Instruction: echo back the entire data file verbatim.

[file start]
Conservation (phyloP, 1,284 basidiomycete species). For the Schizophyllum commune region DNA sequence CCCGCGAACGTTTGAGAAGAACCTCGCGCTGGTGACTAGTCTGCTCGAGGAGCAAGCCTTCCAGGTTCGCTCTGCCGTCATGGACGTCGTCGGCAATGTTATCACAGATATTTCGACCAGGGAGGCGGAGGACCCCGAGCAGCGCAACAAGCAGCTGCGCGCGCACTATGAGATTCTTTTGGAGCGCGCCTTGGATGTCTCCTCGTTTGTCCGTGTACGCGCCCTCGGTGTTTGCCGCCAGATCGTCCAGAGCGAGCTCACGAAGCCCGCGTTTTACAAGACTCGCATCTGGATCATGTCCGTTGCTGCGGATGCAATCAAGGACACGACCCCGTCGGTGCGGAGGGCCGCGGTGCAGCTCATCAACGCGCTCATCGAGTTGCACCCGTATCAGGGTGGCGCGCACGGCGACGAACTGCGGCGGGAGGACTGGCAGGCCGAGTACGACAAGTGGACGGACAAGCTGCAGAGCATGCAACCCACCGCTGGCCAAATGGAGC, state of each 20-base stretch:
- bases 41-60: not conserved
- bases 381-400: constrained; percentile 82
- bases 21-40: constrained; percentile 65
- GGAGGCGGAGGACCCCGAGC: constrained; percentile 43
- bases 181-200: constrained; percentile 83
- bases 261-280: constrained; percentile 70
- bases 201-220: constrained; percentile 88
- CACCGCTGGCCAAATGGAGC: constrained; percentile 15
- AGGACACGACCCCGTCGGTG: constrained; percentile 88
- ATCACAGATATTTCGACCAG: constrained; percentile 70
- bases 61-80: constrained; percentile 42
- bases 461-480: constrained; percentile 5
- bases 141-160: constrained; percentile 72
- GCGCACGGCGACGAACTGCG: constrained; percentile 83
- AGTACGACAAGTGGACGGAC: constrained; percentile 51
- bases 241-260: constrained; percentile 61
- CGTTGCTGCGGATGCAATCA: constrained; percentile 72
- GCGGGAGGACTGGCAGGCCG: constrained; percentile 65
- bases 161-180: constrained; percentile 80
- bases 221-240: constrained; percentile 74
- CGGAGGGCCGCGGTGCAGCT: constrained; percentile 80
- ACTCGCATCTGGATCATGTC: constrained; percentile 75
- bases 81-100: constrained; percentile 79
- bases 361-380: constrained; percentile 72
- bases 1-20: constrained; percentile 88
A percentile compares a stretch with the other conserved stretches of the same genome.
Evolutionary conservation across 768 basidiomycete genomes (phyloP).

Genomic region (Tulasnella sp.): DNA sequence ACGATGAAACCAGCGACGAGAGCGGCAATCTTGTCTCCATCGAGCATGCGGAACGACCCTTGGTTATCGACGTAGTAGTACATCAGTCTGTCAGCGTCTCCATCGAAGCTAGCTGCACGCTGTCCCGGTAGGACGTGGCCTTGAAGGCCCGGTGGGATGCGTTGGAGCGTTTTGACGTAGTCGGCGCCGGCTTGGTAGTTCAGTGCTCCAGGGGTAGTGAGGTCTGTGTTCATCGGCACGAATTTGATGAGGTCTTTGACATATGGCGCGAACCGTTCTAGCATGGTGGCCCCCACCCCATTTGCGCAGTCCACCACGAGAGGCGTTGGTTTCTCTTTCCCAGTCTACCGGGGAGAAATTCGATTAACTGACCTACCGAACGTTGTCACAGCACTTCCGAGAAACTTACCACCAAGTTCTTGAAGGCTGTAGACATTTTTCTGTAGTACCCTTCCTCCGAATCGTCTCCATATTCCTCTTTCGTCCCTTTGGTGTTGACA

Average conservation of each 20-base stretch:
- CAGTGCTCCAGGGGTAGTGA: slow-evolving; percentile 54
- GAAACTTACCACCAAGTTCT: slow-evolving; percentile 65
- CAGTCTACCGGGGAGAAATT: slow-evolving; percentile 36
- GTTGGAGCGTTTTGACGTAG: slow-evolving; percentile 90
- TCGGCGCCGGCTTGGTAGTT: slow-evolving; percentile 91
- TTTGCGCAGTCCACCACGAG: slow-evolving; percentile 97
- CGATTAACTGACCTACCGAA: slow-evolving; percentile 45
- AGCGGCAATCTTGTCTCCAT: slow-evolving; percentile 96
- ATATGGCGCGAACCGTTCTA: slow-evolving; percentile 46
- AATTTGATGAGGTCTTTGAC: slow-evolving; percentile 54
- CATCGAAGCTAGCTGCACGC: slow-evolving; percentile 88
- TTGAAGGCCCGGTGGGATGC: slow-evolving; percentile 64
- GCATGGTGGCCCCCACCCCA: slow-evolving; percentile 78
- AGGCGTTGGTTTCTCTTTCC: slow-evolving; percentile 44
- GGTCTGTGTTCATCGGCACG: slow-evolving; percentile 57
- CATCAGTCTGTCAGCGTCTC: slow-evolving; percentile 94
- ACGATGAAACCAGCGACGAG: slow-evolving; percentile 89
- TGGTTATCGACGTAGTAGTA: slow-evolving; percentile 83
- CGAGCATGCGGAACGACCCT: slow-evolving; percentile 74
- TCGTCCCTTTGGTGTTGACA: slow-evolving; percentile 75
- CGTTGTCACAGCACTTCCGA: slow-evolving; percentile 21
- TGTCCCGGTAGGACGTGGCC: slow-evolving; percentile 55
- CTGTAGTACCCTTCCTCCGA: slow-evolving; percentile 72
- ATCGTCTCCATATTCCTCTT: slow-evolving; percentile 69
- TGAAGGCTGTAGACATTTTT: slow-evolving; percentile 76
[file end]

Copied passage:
Conservation (phyloP, 1,284 basidiomycete species). For the Schizophyllum commune region DNA sequence CCCGCGAACGTTTGAGAAGAACCTCGCGCTGGTGACTAGTCTGCTCGAGGAGCAAGCCTTCCAGGTTCGCTCTGCCGTCATGGACGTCGTCGGCAATGTTATCACAGATATTTCGACCAGGGAGGCGGAGGACCCCGAGCAGCGCAACAAGCAGCTGCGCGCGCACTATGAGATTCTTTTGGAGCGCGCCTTGGATGTCTCCTCGTTTGTCCGTGTACGCGCCCTCGGTGTTTGCCGCCAGATCGTCCAGAGCGAGCTCACGAAGCCCGCGTTTTACAAGACTCGCATCTGGATCATGTCCGTTGCTGCGGATGCAATCAAGGACACGACCCCGTCGGTGCGGAGGGCCGCGGTGCAGCTCATCAACGCGCTCATCGAGTTGCACCCGTATCAGGGTGGCGCGCACGGCGACGAACTGCGGCGGGAGGACTGGCAGGCCGAGTACGACAAGTGGACGGACAAGCTGCAGAGCATGCAACCCACCGCTGGCCAAATGGAGC, state of each 20-base stretch:
- bases 41-60: not conserved
- bases 381-400: constrained; percentile 82
- bases 21-40: constrained; percentile 65
- GGAGGCGGAGGACCCCGAGC: constrained; percentile 43
- bases 181-200: constrained; percentile 83
- bases 261-280: constrained; percentile 70
- bases 201-220: constrained; percentile 88
- CACCGCTGGCCAAATGGAGC: constrained; percentile 15
- AGGACACGACCCCGTCGGTG: constrained; percentile 88
- ATCACAGATATTTCGACCAG: constrained; percentile 70
- bases 61-80: constrained; percentile 42
- bases 461-480: constrained; percentile 5
- bases 141-160: constrained; percentile 72
- GCGCACGGCGACGAACTGCG: constrained; percentile 83
- AGTACGACAAGTGGACGGAC: constrained; percentile 51
- bases 241-260: constrained; percentile 61
- CGTTGCTGCGGATGCAATCA: constrained; percentile 72
- GCGGGAGGACTGGCAGGCCG: constrained; percentile 65
- bases 161-180: constrained; percentile 80
- bases 221-240: constrained; percentile 74
- CGGAGGGCCGCGGTGCAGCT: constrained; percentile 80
- ACTCGCATCTGGATCATGTC: constrained; percentile 75
- bases 81-100: constrained; percentile 79
- bases 361-380: constrained; percentile 72
- bases 1-20: constrained; percentile 88
A percentile compares a stretch with the other conserved stretches of the same genome.
Evolutionary conservation across 768 basidiomycete genomes (phyloP).

Genomic region (Tulasnella sp.): DNA sequence ACGATGAAACCAGCGACGAGAGCGGCAATCTTGTCTCCATCGAGCATGCGGAACGACCCTTGGTTATCGACGTAGTAGTACATCAGTCTGTCAGCGTCTCCATCGAAGCTAGCTGCACGCTGTCCCGGTAGGACGTGGCCTTGAAGGCCCGGTGGGATGCGTTGGAGCGTTTTGACGTAGTCGGCGCCGGCTTGGTAGTTCAGTGCTCCAGGGGTAGTGAGGTCTGTGTTCATCGGCACGAATTTGATGAGGTCTTTGACATATGGCGCGAACCGTTCTAGCATGGTGGCCCCCACCCCATTTGCGCAGTCCACCACGAGAGGCGTTGGTTTCTCTTTCCCAGTCTACCGGGGAGAAATTCGATTAACTGACCTACCGAACGTTGTCACAGCACTTCCGAGAAACTTACCACCAAGTTCTTGAAGGCTGTAGACATTTTTCTGTAGTACCCTTCCTCCGAATCGTCTCCATATTCCTCTTTCGTCCCTTTGGTGTTGACA

Average conservation of each 20-base stretch:
- CAGTGCTCCAGGGGTAGTGA: slow-evolving; percentile 54
- GAAACTTACCACCAAGTTCT: slow-evolving; percentile 65
- CAGTCTACCGGGGAGAAATT: slow-evolving; percentile 36
- GTTGGAGCGTTTTGACGTAG: slow-evolving; percentile 90
- TCGGCGCCGGCTTGGTAGTT: slow-evolving; percentile 91
- TTTGCGCAGTCCACCACGAG: slow-evolving; percentile 97
- CGATTAACTGACCTACCGAA: slow-evolving; percentile 45
- AGCGGCAATCTTGTCTCCAT: slow-evolving; percentile 96
- ATATGGCGCGAACCGTTCTA: slow-evolving; percentile 46
- AATTTGATGAGGTCTTTGAC: slow-evolving; percentile 54
- CATCGAAGCTAGCTGCACGC: slow-evolving; percentile 88
- TTGAAGGCCCGGTGGGATGC: slow-evolving; percentile 64
- GCATGGTGGCCCCCACCCCA: slow-evolving; percentile 78
- AGGCGTTGGTTTCTCTTTCC: slow-evolving; percentile 44
- GGTCTGTGTTCATCGGCACG: slow-evolving; percentile 57
- CATCAGTCTGTCAGCGTCTC: slow-evolving; percentile 94
- ACGATGAAACCAGCGACGAG: slow-evolving; percentile 89
- TGGTTATCGACGTAGTAGTA: slow-evolving; percentile 83
- CGAGCATGCGGAACGACCCT: slow-evolving; percentile 74
- TCGTCCCTTTGGTGTTGACA: slow-evolving; percentile 75
- CGTTGTCACAGCACTTCCGA: slow-evolving; percentile 21
- TGTCCCGGTAGGACGTGGCC: slow-evolving; percentile 55
- CTGTAGTACCCTTCCTCCGA: slow-evolving; percentile 72
- ATCGTCTCCATATTCCTCTT: slow-evolving; percentile 69
- TGAAGGCTGTAGACATTTTT: slow-evolving; percentile 76